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A.I.E.E., Journal of the

Issue 7 • Date July 1924

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Displaying Results 1 - 25 of 41
  • Table of contents

    Publication Year: 1924 , Page(s): 1
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  • Current electrical articles published by other societies

    Publication Year: 1924 , Page(s): 1
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  • New type of convention proves a success

    Publication Year: 1924 , Page(s): 597 - 598
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    A convention which made Institute history was held in Worcester, Mass., early in June. This was the first convention held by a geographical district of the Institute. Much credit must be given to the officers and sections of the district, District No. 1, for their courage in undertaking such a meeting with no precedent for guidance, and they are to be complimented also on the excellent way in which the meeting was planned and conducted. A report of the meeting is given on another page of this issue. View full abstract»

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  • A new type of single-phase motor

    Publication Year: 1924 , Page(s): 599 - 603
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    This paper deals with the development of a constant speed a-c. motor for application to single-phase current. A description is given of the derivation of this new type of motor from the plain repulsion motor. The novel feature lies in the armature which consists of a combination of three elements, namely: a commutated winding, a squirrel cage of high reactance, and a commutating device consisting of shielding metal strips. It is shown that this motor in starting and acceleration possesses the characteristics of a series motor and when up to speed has the characteristics of a shunt motor. The changing over from the series to the shunt type is accomplished without the use of any automatic device, this change taking place due to the inherent qualities of the motor. An explanation is given of the high power-factor possessed by this motor and also an elementary theory of commutation, which has proved to be as good as that in a d-c. motor with commutating poles. View full abstract»

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  • The application of the saturated-core reactor and regulator

    Publication Year: 1924 , Page(s): 604 - 607
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    The purpose of this paper is to state briefly the use of voltage regulators and reactors in transmission and distribution systems and to mention operating requirements which might be best met by the use of saturated-core type regulators or reactors. The saturated-core type regulator and reactor consists of an iron core with two sets of coils. One set of coils is connected to a d-c. circuit and the other set to an a-c. circuit. The theory, design and construction of the saturated-core type regulator and reactor is discussed in A. Boyajian's paper. View full abstract»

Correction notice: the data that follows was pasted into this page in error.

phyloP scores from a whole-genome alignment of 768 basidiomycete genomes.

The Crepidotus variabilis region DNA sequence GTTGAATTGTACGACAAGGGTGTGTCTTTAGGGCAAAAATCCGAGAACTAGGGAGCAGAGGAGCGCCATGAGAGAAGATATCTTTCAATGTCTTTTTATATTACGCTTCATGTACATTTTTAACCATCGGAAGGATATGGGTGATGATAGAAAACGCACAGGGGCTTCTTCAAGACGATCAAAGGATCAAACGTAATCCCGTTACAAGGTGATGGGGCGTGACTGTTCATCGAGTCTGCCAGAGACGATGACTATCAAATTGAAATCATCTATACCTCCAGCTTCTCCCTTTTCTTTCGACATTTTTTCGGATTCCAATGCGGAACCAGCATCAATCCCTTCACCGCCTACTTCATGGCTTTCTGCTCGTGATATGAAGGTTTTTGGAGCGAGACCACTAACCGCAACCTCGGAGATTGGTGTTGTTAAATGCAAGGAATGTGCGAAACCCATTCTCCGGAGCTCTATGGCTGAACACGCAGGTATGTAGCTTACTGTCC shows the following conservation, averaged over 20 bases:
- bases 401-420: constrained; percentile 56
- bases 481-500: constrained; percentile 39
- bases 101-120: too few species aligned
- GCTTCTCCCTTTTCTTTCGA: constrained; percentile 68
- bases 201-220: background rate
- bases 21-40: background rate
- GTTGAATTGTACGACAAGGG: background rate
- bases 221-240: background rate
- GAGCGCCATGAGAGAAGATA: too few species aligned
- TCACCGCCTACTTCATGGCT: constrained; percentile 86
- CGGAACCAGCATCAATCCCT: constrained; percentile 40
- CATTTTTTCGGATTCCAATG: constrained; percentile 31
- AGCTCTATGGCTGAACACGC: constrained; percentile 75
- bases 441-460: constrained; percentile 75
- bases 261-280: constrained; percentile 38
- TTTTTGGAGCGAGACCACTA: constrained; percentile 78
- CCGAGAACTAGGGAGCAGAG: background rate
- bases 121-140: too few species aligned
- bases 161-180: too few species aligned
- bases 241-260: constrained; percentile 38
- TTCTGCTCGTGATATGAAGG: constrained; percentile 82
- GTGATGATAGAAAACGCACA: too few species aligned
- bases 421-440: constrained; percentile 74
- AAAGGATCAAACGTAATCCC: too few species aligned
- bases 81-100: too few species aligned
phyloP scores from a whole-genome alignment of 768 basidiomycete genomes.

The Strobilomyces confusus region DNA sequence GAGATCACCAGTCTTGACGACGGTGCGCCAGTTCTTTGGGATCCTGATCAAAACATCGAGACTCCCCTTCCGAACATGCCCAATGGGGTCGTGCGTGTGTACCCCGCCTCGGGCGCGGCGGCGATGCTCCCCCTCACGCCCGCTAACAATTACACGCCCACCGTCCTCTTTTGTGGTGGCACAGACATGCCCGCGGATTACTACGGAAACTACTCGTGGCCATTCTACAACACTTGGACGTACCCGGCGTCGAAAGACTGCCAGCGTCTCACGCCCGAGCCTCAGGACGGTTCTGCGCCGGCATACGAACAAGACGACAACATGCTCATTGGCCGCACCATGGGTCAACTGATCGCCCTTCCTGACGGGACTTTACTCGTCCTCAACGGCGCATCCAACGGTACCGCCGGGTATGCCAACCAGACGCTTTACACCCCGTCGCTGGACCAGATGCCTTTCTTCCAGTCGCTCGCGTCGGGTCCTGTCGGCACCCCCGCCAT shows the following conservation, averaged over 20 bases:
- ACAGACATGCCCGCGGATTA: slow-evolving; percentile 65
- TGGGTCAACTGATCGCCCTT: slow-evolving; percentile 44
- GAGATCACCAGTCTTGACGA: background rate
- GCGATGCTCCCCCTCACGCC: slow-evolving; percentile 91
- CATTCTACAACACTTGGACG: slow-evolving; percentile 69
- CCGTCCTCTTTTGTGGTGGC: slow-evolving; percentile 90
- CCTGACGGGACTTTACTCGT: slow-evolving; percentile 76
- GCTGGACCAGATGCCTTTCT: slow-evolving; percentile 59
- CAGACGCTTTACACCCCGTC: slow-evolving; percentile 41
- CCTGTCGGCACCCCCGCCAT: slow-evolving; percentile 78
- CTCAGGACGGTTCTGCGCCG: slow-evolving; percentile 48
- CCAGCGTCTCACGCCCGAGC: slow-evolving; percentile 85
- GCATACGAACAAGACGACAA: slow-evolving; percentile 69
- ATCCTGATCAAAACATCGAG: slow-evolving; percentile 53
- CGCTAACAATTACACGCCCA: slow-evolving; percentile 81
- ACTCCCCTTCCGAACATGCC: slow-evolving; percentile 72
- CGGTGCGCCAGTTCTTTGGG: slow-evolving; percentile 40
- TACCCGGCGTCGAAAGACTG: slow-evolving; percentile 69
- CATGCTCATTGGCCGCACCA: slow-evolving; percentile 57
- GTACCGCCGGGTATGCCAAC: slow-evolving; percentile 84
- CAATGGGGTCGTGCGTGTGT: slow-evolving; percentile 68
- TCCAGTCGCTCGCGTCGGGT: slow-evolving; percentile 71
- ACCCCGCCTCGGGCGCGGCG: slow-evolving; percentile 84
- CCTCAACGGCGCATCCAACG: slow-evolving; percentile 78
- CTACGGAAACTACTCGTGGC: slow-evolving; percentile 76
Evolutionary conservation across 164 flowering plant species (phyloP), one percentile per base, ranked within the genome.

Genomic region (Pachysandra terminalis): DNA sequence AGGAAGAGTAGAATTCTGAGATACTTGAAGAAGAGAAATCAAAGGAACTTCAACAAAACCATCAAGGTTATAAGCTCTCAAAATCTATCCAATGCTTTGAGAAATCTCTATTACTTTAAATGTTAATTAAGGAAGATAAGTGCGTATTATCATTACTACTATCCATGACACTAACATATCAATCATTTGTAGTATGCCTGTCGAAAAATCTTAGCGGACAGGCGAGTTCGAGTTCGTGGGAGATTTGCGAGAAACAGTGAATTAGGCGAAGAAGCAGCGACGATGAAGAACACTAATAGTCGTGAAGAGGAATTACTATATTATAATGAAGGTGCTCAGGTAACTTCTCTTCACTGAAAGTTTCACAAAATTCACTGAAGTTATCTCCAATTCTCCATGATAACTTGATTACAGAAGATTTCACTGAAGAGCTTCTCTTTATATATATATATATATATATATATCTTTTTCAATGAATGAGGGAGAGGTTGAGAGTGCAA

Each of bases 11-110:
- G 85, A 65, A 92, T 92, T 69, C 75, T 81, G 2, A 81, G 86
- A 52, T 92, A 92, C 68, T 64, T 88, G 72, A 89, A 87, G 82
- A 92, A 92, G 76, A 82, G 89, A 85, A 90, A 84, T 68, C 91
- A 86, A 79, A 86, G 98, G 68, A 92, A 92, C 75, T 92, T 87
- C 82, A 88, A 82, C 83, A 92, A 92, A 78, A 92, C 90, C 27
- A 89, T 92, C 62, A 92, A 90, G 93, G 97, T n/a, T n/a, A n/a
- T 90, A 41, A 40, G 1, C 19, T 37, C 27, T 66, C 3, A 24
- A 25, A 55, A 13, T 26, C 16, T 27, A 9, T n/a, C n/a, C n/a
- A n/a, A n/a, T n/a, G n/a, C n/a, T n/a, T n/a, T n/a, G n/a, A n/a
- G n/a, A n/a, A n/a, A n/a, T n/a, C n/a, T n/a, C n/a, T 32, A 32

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  • General light and power supply of Chicago

    Publication Year: 1924 , Page(s): 608 - 609
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    The development of a distribution system is largely determined by the load density and Us rate of change. The following is a discussion of these factors and their influence on the Chicago distribution system: The d-c. system which supplies the central part of the city includes an area of about one sq. mi. in which the load is expected to reach 200,000 kw. in 20 years. This would economically require substation supply of about 10 substations of 25,000 kw. each. Surrounding the small d-c. area the general light and power supply over the city is by means of 60-cycle, 4,000-volt circuits, except for the larger industrial loads which are supplied from 12,000-volt lines. The load density of the greater part of the 4,000-volt system is about 4,000 kv-a. per square mile, and the economical supply would be from 7,000 kv-a. remote controlled substations spaced about 1.3 miles. The maximum density of load on this system is 10,000 kv-a. which would require 10,000-kv-a. substations. Calculations indicate that, with increasing load densities, the economy of this intermediate distribution voltage disappears, and in the ultimate development higher distribution voltages are necessary. View full abstract»